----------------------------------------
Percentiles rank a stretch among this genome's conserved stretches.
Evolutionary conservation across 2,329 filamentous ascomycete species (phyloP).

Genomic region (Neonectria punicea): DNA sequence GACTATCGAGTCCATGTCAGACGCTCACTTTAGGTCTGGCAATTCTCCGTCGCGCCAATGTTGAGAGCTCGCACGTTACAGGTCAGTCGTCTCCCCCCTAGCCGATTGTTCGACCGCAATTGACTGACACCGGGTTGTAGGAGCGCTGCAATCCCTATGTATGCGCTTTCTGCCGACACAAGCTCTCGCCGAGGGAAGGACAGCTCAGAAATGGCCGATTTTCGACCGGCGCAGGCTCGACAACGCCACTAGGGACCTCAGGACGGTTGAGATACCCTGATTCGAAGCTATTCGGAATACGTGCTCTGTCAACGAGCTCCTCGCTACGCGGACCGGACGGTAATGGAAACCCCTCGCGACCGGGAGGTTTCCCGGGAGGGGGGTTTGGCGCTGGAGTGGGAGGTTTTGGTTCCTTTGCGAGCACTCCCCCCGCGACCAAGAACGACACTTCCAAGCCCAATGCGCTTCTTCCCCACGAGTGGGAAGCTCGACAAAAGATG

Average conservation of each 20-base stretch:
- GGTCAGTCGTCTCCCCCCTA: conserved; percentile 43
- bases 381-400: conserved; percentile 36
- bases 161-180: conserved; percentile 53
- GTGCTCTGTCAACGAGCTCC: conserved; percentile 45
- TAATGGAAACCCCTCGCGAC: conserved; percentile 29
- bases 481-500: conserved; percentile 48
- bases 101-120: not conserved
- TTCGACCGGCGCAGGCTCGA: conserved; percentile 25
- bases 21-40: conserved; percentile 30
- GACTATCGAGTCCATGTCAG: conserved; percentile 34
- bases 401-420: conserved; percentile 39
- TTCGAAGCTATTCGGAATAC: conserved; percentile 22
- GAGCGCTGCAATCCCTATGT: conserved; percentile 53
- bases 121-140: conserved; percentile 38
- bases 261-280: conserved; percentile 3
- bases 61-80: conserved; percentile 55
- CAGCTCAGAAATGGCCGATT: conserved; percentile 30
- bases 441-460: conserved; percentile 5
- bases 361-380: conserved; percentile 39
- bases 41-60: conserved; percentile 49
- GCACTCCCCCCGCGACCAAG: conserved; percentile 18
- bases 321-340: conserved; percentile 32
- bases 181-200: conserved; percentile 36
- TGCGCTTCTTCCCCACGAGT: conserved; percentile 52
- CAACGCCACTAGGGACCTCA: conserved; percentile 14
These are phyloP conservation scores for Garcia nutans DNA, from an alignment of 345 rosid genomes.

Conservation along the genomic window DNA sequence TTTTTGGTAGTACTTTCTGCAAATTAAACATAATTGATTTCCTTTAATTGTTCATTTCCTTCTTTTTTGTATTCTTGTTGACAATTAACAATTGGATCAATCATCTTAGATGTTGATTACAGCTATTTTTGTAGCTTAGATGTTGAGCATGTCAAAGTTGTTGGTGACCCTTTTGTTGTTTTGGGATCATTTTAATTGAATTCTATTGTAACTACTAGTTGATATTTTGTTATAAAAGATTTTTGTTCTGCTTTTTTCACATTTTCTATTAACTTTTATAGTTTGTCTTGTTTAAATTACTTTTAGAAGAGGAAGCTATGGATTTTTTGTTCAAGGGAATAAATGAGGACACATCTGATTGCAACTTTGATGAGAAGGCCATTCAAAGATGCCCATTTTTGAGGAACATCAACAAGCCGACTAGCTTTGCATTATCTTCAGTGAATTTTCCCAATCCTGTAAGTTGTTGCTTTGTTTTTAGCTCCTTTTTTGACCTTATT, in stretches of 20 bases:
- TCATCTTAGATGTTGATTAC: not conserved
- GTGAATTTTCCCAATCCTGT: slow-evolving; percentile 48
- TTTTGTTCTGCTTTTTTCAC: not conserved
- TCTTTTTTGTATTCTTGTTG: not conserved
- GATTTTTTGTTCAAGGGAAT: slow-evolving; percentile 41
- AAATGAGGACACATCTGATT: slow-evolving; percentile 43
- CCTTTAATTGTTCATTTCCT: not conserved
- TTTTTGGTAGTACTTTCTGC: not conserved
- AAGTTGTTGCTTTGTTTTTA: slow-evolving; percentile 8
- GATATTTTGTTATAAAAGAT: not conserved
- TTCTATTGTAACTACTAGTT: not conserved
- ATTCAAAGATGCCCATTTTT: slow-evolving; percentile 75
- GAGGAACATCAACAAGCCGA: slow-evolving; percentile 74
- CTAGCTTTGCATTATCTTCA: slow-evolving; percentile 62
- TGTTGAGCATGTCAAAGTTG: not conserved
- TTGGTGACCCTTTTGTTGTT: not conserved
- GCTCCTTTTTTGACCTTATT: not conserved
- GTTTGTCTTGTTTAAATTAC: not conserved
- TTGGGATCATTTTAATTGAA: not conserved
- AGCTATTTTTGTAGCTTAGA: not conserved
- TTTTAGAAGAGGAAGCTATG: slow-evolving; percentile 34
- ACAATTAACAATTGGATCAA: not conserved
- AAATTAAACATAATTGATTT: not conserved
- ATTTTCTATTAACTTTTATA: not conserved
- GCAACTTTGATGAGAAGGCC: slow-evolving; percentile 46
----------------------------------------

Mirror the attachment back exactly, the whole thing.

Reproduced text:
Percentiles rank a stretch among this genome's conserved stretches.
Evolutionary conservation across 2,329 filamentous ascomycete species (phyloP).

Genomic region (Neonectria punicea): DNA sequence GACTATCGAGTCCATGTCAGACGCTCACTTTAGGTCTGGCAATTCTCCGTCGCGCCAATGTTGAGAGCTCGCACGTTACAGGTCAGTCGTCTCCCCCCTAGCCGATTGTTCGACCGCAATTGACTGACACCGGGTTGTAGGAGCGCTGCAATCCCTATGTATGCGCTTTCTGCCGACACAAGCTCTCGCCGAGGGAAGGACAGCTCAGAAATGGCCGATTTTCGACCGGCGCAGGCTCGACAACGCCACTAGGGACCTCAGGACGGTTGAGATACCCTGATTCGAAGCTATTCGGAATACGTGCTCTGTCAACGAGCTCCTCGCTACGCGGACCGGACGGTAATGGAAACCCCTCGCGACCGGGAGGTTTCCCGGGAGGGGGGTTTGGCGCTGGAGTGGGAGGTTTTGGTTCCTTTGCGAGCACTCCCCCCGCGACCAAGAACGACACTTCCAAGCCCAATGCGCTTCTTCCCCACGAGTGGGAAGCTCGACAAAAGATG

Average conservation of each 20-base stretch:
- GGTCAGTCGTCTCCCCCCTA: conserved; percentile 43
- bases 381-400: conserved; percentile 36
- bases 161-180: conserved; percentile 53
- GTGCTCTGTCAACGAGCTCC: conserved; percentile 45
- TAATGGAAACCCCTCGCGAC: conserved; percentile 29
- bases 481-500: conserved; percentile 48
- bases 101-120: not conserved
- TTCGACCGGCGCAGGCTCGA: conserved; percentile 25
- bases 21-40: conserved; percentile 30
- GACTATCGAGTCCATGTCAG: conserved; percentile 34
- bases 401-420: conserved; percentile 39
- TTCGAAGCTATTCGGAATAC: conserved; percentile 22
- GAGCGCTGCAATCCCTATGT: conserved; percentile 53
- bases 121-140: conserved; percentile 38
- bases 261-280: conserved; percentile 3
- bases 61-80: conserved; percentile 55
- CAGCTCAGAAATGGCCGATT: conserved; percentile 30
- bases 441-460: conserved; percentile 5
- bases 361-380: conserved; percentile 39
- bases 41-60: conserved; percentile 49
- GCACTCCCCCCGCGACCAAG: conserved; percentile 18
- bases 321-340: conserved; percentile 32
- bases 181-200: conserved; percentile 36
- TGCGCTTCTTCCCCACGAGT: conserved; percentile 52
- CAACGCCACTAGGGACCTCA: conserved; percentile 14
These are phyloP conservation scores for Garcia nutans DNA, from an alignment of 345 rosid genomes.

Conservation along the genomic window DNA sequence TTTTTGGTAGTACTTTCTGCAAATTAAACATAATTGATTTCCTTTAATTGTTCATTTCCTTCTTTTTTGTATTCTTGTTGACAATTAACAATTGGATCAATCATCTTAGATGTTGATTACAGCTATTTTTGTAGCTTAGATGTTGAGCATGTCAAAGTTGTTGGTGACCCTTTTGTTGTTTTGGGATCATTTTAATTGAATTCTATTGTAACTACTAGTTGATATTTTGTTATAAAAGATTTTTGTTCTGCTTTTTTCACATTTTCTATTAACTTTTATAGTTTGTCTTGTTTAAATTACTTTTAGAAGAGGAAGCTATGGATTTTTTGTTCAAGGGAATAAATGAGGACACATCTGATTGCAACTTTGATGAGAAGGCCATTCAAAGATGCCCATTTTTGAGGAACATCAACAAGCCGACTAGCTTTGCATTATCTTCAGTGAATTTTCCCAATCCTGTAAGTTGTTGCTTTGTTTTTAGCTCCTTTTTTGACCTTATT, in stretches of 20 bases:
- TCATCTTAGATGTTGATTAC: not conserved
- GTGAATTTTCCCAATCCTGT: slow-evolving; percentile 48
- TTTTGTTCTGCTTTTTTCAC: not conserved
- TCTTTTTTGTATTCTTGTTG: not conserved
- GATTTTTTGTTCAAGGGAAT: slow-evolving; percentile 41
- AAATGAGGACACATCTGATT: slow-evolving; percentile 43
- CCTTTAATTGTTCATTTCCT: not conserved
- TTTTTGGTAGTACTTTCTGC: not conserved
- AAGTTGTTGCTTTGTTTTTA: slow-evolving; percentile 8
- GATATTTTGTTATAAAAGAT: not conserved
- TTCTATTGTAACTACTAGTT: not conserved
- ATTCAAAGATGCCCATTTTT: slow-evolving; percentile 75
- GAGGAACATCAACAAGCCGA: slow-evolving; percentile 74
- CTAGCTTTGCATTATCTTCA: slow-evolving; percentile 62
- TGTTGAGCATGTCAAAGTTG: not conserved
- TTGGTGACCCTTTTGTTGTT: not conserved
- GCTCCTTTTTTGACCTTATT: not conserved
- GTTTGTCTTGTTTAAATTAC: not conserved
- TTGGGATCATTTTAATTGAA: not conserved
- AGCTATTTTTGTAGCTTAGA: not conserved
- TTTTAGAAGAGGAAGCTATG: slow-evolving; percentile 34
- ACAATTAACAATTGGATCAA: not conserved
- AAATTAAACATAATTGATTT: not conserved
- ATTTTCTATTAACTTTTATA: not conserved
- GCAACTTTGATGAGAAGGCC: slow-evolving; percentile 46